Marketing painful experiences
Posted by aogSaturday, 14 June 2003 at 11:29 TrackBack Ping URL
In response to a post by Paul Jaminent, one commentor says
How big an idiot does this guy have to be to say that his music is so bad that playing it is torture. This guy hates America so much he's willing to savage his own work to take a shot at them. How screwed up is that?
That's an interesting question. However, it presupposes something that is not obviously true: that labeling one's product as "torture" is a bad marketing idea. Witness the rise of "extreme sports". Or the TV show Jackass. In the latter, of course, it's primarily watching someone else get tortured but think of all the imitators among the viewers. Can even they be dumb enough to not realize that these activities are unpleasant? On a recent trip to the Big City I say several bill boards advertising a new edible product. It consisted of three images. The first was of a mouth with a tongue sticking out. In the second a magnifying glass is burning the tongue. In the third some sort of acid or caustic chemical is being applied (or perhaps lit charcoal briquettes). The tag is that these images represent the effects of using the product which is some derivative of mouth strips that have replaced the breath fresheners with capsaicin (the chemical that makes chili peppers spicy).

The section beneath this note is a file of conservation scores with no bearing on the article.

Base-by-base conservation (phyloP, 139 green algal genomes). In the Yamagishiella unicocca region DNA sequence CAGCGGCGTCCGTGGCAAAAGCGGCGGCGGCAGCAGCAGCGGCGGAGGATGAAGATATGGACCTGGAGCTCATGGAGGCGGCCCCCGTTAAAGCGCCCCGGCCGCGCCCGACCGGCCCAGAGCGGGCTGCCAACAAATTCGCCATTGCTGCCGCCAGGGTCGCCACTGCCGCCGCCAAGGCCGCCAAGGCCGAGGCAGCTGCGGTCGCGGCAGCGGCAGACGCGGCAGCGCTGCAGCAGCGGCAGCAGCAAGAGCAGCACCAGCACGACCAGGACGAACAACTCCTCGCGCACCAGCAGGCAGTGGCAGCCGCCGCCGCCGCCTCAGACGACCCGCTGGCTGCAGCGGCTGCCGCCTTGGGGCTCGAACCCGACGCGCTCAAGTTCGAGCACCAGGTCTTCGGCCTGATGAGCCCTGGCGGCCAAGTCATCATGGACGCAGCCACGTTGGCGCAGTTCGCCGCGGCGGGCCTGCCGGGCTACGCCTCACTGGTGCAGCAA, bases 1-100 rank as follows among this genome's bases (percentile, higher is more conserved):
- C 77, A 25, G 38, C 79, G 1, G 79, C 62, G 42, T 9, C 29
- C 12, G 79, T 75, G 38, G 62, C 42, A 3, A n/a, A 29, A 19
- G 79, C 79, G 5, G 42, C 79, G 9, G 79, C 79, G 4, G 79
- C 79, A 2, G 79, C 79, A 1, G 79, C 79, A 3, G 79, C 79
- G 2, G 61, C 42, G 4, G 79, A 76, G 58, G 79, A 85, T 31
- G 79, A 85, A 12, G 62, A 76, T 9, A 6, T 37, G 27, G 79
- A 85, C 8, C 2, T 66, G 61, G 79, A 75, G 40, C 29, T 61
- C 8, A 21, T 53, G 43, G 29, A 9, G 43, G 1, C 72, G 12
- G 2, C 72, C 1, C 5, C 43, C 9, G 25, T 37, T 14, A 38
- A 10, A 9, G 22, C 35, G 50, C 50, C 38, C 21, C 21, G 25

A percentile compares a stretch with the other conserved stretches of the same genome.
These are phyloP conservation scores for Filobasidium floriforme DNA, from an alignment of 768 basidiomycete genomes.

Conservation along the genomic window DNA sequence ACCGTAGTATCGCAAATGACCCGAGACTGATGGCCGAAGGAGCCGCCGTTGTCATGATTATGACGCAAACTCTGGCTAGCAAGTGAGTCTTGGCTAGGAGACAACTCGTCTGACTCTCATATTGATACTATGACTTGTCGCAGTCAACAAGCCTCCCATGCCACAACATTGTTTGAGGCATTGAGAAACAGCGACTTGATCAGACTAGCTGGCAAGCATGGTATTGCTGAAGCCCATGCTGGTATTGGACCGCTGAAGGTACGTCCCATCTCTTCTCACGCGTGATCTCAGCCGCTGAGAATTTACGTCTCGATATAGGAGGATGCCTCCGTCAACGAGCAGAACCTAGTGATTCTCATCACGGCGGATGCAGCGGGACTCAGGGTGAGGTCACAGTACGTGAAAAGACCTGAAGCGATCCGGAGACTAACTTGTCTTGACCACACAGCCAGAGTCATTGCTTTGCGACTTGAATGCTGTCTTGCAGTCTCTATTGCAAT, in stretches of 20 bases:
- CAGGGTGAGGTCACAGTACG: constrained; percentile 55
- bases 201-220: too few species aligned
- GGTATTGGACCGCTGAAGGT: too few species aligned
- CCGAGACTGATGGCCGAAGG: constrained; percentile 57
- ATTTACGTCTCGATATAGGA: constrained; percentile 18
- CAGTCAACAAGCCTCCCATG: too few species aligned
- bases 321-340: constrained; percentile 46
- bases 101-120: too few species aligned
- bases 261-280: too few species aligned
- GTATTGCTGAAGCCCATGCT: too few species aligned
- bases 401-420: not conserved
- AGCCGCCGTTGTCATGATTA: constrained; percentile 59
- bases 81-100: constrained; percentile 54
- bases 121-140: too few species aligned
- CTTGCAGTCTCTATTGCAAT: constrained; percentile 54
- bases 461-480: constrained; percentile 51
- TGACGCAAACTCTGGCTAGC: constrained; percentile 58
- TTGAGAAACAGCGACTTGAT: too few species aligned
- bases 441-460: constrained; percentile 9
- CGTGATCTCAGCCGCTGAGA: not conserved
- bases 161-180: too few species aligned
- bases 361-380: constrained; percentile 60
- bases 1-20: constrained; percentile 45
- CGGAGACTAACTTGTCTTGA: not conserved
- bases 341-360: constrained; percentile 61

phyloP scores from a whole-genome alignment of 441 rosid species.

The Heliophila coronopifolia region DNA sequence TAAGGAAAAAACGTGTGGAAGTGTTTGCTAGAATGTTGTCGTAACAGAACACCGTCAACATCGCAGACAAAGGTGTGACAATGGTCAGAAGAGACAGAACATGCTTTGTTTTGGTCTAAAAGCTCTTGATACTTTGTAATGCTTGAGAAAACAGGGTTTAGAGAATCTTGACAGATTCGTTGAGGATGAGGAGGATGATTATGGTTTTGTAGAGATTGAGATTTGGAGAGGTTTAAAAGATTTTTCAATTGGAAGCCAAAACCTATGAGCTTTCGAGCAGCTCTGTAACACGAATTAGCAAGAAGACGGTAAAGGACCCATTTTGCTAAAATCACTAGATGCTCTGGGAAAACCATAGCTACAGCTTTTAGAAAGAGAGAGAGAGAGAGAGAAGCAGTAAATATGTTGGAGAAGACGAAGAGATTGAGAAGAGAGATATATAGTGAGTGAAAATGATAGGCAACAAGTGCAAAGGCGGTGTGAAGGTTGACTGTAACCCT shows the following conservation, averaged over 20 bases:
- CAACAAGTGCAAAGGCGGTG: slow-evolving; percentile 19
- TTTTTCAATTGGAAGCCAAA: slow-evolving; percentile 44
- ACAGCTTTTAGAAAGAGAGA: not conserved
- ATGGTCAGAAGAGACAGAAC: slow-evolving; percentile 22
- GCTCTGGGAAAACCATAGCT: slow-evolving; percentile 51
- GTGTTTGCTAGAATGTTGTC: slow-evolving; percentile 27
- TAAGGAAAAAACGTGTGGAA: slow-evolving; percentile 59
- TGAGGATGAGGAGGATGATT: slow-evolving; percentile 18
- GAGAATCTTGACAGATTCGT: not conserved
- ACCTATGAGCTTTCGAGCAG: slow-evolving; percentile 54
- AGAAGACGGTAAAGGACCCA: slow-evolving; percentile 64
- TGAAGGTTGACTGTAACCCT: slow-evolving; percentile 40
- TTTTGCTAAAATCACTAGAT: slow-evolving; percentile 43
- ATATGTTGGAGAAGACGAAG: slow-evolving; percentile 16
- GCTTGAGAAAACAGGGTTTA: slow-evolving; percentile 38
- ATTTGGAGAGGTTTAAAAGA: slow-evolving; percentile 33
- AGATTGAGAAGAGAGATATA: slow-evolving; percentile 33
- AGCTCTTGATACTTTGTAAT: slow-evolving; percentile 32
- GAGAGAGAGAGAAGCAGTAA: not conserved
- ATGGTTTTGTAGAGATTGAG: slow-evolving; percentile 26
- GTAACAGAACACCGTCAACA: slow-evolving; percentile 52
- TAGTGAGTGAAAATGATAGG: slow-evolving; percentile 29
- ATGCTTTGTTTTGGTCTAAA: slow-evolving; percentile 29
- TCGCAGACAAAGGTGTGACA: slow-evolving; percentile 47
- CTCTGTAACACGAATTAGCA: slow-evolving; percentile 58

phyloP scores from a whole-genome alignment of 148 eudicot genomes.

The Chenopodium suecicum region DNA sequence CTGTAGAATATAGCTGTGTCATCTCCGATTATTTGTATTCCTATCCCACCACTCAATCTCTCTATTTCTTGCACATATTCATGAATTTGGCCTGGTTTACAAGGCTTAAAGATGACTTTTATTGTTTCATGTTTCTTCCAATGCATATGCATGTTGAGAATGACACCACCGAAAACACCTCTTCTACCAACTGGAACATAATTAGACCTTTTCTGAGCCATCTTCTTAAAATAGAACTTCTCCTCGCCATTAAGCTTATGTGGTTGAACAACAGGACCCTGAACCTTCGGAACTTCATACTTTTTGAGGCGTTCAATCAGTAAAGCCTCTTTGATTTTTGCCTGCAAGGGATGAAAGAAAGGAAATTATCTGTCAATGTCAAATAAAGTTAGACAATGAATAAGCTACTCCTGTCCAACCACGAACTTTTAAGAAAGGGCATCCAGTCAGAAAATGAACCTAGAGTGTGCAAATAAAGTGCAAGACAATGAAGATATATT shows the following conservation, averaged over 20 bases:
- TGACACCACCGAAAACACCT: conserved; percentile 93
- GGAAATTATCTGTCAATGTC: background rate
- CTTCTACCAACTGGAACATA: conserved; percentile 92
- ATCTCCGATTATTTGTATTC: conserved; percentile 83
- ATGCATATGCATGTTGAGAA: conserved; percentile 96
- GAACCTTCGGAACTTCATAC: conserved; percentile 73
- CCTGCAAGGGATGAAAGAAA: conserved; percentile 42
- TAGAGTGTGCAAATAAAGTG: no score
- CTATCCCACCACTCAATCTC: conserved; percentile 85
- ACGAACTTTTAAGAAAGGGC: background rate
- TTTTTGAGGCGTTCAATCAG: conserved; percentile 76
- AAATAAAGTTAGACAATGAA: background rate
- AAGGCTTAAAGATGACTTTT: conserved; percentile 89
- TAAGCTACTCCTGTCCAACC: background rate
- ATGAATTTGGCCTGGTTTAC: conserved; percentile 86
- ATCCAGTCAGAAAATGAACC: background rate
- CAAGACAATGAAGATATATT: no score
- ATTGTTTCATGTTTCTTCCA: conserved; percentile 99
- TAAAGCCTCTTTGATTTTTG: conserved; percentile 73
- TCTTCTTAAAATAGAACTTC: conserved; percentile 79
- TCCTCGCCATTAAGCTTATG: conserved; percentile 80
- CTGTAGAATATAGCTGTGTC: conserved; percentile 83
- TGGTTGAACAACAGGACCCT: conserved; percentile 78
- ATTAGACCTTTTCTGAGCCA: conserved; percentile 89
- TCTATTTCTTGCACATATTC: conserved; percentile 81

In these cases the product is marketed as painful or unpleasant yet they sell. It's likely an echo of masculinity rituals where the ability to endure unpleasant situations. And like gourmet food, after enduring a sufficient number one may actually learn to enjoy the unpleasantness and be left with an "acquired taste". So Ulrich's comments on his own music are necessarily dumb from marketing perspective.